Oklahoma City Urban Renewal Authority Moves Forward on Depot


In a potentially very complex situation, the Oklahoma City Urban Renewal Authority is now seeking to acquire the old railroad station facility. The railroad station was purchased as a dilapidated depot, and money has been spent to fix the location up. A tenant has moved in and the owners hope for more tenants.


The Authority is apparently publicizing its offer and has received a response from the owner. Hopefully, the case will be presented fairly as part of the Court process in the near future if the parties cannot arrive at an agreement. The present public relations posture bodes ill for both.




Brewer said Tuesday he still hopes to provide the city with an appraisal being done on his behalf, and called the $23.5 million a “starting point.”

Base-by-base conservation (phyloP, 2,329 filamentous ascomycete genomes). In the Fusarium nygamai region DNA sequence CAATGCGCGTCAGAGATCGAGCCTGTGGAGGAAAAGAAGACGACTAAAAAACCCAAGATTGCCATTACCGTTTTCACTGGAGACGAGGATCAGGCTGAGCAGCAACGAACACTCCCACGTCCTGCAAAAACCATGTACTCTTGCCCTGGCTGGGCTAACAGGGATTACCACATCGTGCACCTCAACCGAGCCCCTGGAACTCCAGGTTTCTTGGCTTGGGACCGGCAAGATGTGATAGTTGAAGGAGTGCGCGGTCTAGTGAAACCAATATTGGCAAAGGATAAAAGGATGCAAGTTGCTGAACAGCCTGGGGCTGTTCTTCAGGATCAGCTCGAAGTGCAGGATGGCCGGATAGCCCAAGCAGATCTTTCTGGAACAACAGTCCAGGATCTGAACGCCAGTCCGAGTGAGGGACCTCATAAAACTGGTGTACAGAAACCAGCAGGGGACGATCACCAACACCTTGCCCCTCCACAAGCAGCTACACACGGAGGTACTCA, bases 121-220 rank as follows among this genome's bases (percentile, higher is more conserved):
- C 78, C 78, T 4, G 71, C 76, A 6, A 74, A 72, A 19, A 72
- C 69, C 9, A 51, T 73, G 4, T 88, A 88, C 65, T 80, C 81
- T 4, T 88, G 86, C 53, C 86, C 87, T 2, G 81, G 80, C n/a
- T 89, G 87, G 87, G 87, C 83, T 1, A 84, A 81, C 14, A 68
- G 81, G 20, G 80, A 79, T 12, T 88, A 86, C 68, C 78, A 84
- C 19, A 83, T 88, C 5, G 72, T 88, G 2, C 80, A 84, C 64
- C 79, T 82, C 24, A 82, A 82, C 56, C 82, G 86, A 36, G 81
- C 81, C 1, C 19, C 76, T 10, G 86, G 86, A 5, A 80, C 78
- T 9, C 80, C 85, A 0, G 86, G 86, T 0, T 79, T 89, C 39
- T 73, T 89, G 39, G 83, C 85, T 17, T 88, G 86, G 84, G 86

“I'm still in due diligence,” Brewer said. “My appraiser isn't done with his work yet; it's a difficult property to appraise.”

Brewer could not estimate how much his family invested in the once-dilapidated depot. County records show Brewer's father, the late Jim Brewer, bought the depot in 1998 for about $375,000 and used a $1 million federal grant toward renovations. Jim Brewer reported at the time of the renovation he estimated the entire project cost about $2 million.

The depot is nestled between Bricktown and downtown and is where Amtrak's Heartland Flyer starts its journey to Texas each morning and ends its return to Oklahoma each night.


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